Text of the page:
Scientists have discovered six entirely new coronaviruses lurking in bats in Myanmar.
These viruses are in the same family as the SARS-CoV-2 virus that is currently spreading across the globe; but the researchers said the newbies aren't closely related genetically to SARS-CoV-2 or to the two other coronaviruses that cause severe infections in humans — severe acute respiratory syndrome (SARS), which caused the 2002-2003 pandemic, and Middle East respiratory syndrome (MERS).
The researchers discovered the viruses while surveying bats in Myanmar as part of a government-funded program called PREDICT to identify infectious diseases that have the potential to hop from animals to humans. And bats are prime suspects, as the mammals are thought to host thousands of yet-to-be-discovered coronaviruses. SARS-CoV-2, which causes the disease COVID-19, is also thought to have originated in bats before taking up residence in humans, possibly taking a detour through some intermediary host first.
Between 2016 and 2018, they collected hundreds of samples of saliva and guano (or bat poop) from 464 bats from at least 11 different species; they sampled at three locations in Myanmar where humans come into close contact with wildlife due to land use changes and recreational and cultural activities — such as guano harvesting for fertilizer.
"Two of these sites also featured popular cave systems where people were routinely exposed to bats through guano harvesting, religious practices and ecotourism," the researchers wrote in their study published online April 9 in the journal PLOS ONE.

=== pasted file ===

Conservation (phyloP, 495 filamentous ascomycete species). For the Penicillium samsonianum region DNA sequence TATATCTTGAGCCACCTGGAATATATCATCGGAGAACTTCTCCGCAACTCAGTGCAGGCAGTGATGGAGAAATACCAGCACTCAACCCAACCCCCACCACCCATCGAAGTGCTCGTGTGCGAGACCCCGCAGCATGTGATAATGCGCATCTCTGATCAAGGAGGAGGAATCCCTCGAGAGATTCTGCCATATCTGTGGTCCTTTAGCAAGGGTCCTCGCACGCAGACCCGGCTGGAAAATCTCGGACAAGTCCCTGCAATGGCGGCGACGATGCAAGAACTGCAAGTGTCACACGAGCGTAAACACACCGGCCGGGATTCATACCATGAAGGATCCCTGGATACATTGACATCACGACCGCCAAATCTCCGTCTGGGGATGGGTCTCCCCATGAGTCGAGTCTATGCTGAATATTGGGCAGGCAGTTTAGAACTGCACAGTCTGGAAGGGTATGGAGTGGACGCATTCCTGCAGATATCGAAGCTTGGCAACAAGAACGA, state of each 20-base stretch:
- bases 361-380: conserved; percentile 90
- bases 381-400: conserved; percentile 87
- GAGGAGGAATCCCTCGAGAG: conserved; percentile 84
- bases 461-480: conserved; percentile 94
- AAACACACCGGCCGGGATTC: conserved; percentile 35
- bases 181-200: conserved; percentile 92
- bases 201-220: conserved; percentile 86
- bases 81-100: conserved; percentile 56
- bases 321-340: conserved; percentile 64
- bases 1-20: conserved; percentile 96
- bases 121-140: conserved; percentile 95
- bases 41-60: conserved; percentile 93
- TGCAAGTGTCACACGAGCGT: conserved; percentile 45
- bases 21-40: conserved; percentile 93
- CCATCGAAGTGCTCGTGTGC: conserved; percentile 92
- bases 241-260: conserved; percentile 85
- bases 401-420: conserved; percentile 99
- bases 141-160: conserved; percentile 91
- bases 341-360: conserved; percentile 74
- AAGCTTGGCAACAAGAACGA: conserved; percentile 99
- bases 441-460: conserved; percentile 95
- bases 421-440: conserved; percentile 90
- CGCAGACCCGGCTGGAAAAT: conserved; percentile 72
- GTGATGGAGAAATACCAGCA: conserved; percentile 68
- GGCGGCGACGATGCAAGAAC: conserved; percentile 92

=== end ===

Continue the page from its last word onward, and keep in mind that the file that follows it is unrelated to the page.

The researchers analyzed genetic sequences from these samples and compared them with genomes of known coronaviruses. The new viruses were found in three bat species: the Greater Asiatic yellow house bat (Scotophilus heathii), where PREDICT-CoV-90 was found; the wrinkle-lipped free-tailed bat (Chaerephon plicatus), which was host to PREDICT-CoV-47 and -82; and Horsfield's leaf-nosed bat (Hipposideros larvatus), which carried PREDICT-CoV-92, -93 and -96.
Further research is needed to understand the potential for these six newfound viruses to move to other species and how they might impact human health, the researchers said.
"Many coronaviruses may not pose a risk to people, but when we identify these diseases early on in animals, at the source, we have a valuable opportunity to investigate the potential threat," study co-author Suzan Murray, director of the Smithsonian's Global Health Program, said in a statement. "Vigilant surveillance, research and education are the best tools we have to prevent pandemics before they occur."
Contact between humans and wildlife is only becoming more prevalent, they noted, adding that the current devastation caused by COVID-19 is just one reminder of how closely human health is linked to such interactions.
"Worldwide, humans are interacting with wildlife with increasing frequency, so the more we understand about these viruses in animals — what allows them to mutate and how they spread to other species –– the better we can reduce their pandemic potential," lead study author Marc Valitutto, former wildlife veterinarian with the Smithsonian's Global Health Program, said in the statement.
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Originally published on Live Science.
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